The Upper Guinean Rainforest in coastal West Africa is known for its diversity of primates, thick glorious jungles and civil wars. My hero, the BBC naturalist Sir David Attenborough, started his career here 50 years ago
Now I am following in his footsteps, determined to climb the highest peak in the region and to learn about one of the least-known and least-protected places on Earth.
I am hiking up a remote forest path when approaching rain clouds force me to seek shelter. Here, in a little village whose inhabitants are among the poorest in the world — though they are surrounded by a wealth of biodiversity — I sit and watch a boy carefully burn the fur off a dead monkey.
The boy is no more than 10 years old, clad only in dingy shorts, his bare legs scarred by tropical parasites.
The monkey is a Cercopithecus of some sort, perhaps a white-nosed Guenon. Holding it in both hands, the boy slowly turns it as the roan-colored pelt singes and curls into gray ash.
It is a delicate task, with the weak flame struggling to catch, the wood soaked by months of rain. Occasionally he pauses and, with a piece of tin sheet metal, furiously fans the smoky mess. The odor of burning fur hangs in the heavy air, turning my stomach.
This monkey will soon be food. It will be dismembered, every bit from nose to tail thrown into a pot with some meager vegetables and a few drops of red palm oil — a stew ultimately yielding about two teaspoons of protein for all who eat it. A small monkey in a big pot.
Engrossed by the boy’s handiwork, I pull out my camera and snap a photo — and immediately feel a little shabby about it. The boy just giggles.
Later, camping on the edge of the village, I look through the day’s pictures on my camera. I flick to the picture of the boy (which is at the top of this column).
Now, away from the smell and sounds of the moment, it is not the dead monkey that draws my attention. It's the sheet of tin.
The tin is a piece of a signboard — one of millions that line roads all over Africa. Some tin signs are pictorial — a tooth depicting a dentist, say.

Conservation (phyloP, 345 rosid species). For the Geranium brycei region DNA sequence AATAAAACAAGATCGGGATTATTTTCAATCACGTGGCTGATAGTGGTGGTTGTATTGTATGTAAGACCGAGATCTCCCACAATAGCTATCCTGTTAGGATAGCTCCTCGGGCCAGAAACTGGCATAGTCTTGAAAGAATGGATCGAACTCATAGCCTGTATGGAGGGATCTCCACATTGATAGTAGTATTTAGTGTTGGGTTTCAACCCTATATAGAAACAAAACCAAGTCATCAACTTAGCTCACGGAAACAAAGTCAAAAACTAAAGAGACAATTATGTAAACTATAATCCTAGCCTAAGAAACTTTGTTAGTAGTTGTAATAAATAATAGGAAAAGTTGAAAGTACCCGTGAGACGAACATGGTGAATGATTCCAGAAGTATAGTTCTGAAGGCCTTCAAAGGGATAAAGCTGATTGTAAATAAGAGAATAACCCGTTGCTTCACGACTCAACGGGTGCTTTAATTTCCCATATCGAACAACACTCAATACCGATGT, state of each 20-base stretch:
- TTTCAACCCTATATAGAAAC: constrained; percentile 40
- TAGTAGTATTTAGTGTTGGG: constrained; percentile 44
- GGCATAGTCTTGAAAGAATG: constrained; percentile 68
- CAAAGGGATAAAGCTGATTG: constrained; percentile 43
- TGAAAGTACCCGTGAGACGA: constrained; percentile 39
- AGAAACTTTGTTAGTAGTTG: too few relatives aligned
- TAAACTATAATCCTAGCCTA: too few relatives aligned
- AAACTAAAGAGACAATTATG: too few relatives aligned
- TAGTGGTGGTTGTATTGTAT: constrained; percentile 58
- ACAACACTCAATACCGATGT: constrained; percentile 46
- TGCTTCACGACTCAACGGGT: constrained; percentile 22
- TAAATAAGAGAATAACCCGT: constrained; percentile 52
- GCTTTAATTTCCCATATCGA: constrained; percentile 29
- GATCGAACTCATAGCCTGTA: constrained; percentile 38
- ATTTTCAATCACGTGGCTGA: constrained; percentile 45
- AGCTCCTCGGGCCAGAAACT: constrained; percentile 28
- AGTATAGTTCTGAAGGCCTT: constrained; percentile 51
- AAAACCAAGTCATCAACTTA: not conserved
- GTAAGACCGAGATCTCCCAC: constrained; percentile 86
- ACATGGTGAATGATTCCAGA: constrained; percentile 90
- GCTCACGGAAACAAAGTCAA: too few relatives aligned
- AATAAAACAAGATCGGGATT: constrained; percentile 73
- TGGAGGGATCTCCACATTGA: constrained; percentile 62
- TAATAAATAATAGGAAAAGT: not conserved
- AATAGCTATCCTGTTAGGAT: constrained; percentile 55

Some (such as this one) are descriptive, put up by governments, churches and charities. The locals — who are mostly illiterate — typically ignore the latter.
On this sign, framed against a white background, I see three blue letters — WFP — suspended above the image of a bundle of grains. The World Food Programme.
Moments are sometimes better relived. So it is for me, lying in the darkness of my tent. Before me, visible in the glow of my camera’s preview screen, is proof positive of why poverty matters to my work — and vice versa.
We conservationists can’t hope to succeed by ignoring people who, like this kid, depend on the provisions of wild nature to survive.
Living on the very edge of existence, rural communities will naturally do whatever it takes to keep living, even if it means overexploiting their resources in the long run.
By conserving nature’s services — such as animals for food or trees used for fuel wood — and by managing these resources sustainably, we can help local people while also providing habitat for wildlife. For the poor, nature often provides when governments and institutions don’t suffice.
I think about returning to the village the next day to barter for the metal sign; hanging in my office, it would remind me of this insight.
But I carry nothing truly useful to trade. Nothing sustainable. For now, the boy needs it more than I do.
The opinions expressed in "Wild Life" are the author's. They should not be construed as the position of The Nature Conservancy.August 03, 2012